You can use this naturalistic approach to description and observation to balance out your descriptions.  As we naturally pick up details over time as focus and perception change, you can likewise parcel out description over a scene instead of clumping it all up in one paragraph.  Consider what a character’s focus might be and use that to describe the most important details at the time, bringing the rest out as they come to the fore.

You can even use this technique to add to your characterization efforts.  What a particular character sees first in another can be a clue as to their priorities, background, and knowledge.  How a character sees their world can be as insightful as how they interact with it.

So, how do you handle description?  Do you have any tips or tricks for writers and readers alike?  Discuss below!

Until Friday, good luck, good reading, and good writing!

Plot and Motivation: Exposition in Motion a.k.a. Smoothing the Info Dump

My apologies for the quietude around these parts for the last few days!  There is a lot in the works for me at the moment.  Incorruptible is back from the editor’s so the last revisions and changes need to be made, I am still waist-deep in The Twelfth Labor‘s first draft, I have more content to write for Doppel, and there’s plenty of books to devour to try to catch up during my request hiatus.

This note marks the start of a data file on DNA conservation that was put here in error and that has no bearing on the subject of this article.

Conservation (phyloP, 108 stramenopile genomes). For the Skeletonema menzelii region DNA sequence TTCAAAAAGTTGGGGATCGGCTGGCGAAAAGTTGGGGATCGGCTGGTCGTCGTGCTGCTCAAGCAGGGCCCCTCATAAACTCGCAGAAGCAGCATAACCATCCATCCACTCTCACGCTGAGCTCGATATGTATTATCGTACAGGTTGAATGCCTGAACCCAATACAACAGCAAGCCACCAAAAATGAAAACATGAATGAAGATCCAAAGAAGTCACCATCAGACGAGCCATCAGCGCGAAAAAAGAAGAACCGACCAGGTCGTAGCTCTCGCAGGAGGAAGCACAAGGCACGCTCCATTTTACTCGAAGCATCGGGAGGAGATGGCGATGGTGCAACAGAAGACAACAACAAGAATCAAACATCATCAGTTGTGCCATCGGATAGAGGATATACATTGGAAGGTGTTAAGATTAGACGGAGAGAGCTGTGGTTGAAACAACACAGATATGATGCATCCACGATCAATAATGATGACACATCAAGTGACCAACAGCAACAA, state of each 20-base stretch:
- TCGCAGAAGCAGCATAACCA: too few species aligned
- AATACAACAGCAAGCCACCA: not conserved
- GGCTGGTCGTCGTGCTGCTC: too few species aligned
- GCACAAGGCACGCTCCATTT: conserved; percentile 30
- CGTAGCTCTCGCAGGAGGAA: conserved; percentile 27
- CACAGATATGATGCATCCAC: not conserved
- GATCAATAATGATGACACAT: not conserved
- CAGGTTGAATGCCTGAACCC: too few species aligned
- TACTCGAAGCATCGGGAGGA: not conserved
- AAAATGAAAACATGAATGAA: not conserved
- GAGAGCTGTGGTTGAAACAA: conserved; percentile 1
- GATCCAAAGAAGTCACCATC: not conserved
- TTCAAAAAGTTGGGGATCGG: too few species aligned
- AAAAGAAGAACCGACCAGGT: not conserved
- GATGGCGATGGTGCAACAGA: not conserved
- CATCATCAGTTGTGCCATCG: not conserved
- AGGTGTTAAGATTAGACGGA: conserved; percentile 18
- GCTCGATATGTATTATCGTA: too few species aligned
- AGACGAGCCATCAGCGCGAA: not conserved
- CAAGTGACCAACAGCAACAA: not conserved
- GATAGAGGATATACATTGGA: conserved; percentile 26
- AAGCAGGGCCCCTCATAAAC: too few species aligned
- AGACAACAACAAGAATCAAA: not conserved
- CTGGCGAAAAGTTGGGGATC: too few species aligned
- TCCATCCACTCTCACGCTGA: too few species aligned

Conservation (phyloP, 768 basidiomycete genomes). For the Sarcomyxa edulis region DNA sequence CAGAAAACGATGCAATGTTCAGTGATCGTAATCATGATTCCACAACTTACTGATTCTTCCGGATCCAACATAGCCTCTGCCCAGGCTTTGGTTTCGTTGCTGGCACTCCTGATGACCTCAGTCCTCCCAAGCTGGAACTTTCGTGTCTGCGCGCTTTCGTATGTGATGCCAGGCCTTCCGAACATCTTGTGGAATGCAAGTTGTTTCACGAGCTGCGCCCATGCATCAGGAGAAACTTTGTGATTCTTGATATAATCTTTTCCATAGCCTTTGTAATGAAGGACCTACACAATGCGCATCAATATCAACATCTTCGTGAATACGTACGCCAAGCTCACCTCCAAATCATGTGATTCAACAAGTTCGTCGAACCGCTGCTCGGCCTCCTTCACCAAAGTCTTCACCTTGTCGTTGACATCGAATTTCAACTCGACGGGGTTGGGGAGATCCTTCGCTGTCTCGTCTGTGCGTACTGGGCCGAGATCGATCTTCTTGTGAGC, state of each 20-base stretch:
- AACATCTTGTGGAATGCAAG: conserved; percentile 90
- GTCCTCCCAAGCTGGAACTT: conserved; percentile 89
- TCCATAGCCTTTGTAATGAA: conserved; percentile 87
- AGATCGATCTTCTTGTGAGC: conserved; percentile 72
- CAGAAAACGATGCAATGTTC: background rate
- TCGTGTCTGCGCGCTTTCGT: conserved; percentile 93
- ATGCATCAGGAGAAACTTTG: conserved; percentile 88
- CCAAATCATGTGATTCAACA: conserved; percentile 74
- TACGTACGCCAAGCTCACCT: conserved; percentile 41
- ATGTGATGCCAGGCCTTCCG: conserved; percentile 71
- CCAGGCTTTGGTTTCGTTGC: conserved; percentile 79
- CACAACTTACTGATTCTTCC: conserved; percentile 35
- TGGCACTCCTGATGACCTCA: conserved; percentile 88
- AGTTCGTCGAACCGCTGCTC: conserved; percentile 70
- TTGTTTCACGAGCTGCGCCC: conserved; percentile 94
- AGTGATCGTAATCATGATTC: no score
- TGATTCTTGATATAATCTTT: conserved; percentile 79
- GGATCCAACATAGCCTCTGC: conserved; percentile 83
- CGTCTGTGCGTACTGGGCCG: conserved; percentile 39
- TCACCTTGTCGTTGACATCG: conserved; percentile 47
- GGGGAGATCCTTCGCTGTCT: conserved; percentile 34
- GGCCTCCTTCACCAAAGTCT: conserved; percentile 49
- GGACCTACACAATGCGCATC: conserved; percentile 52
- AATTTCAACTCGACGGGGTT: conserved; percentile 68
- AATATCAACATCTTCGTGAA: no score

Still, that won’t keep me from putting my hunger-addled mind to musing about more writing topics.  Today’s Plot and Motivation is going to tackle an approach to exposition that might help keep the Info Dump blues away.  So roll up your sleeves and let’s get to work!

Now, it is very easy to want to info dump.  Especially if you’re working in a genre or world that is radically different from the real world, a writer can feel tremendous pressure to get the reader up to speed.  After all, the plot is waiting and the readers need essential information to understand it, right?  Best to get all this exposition out of the way as soon as possible and be done with it.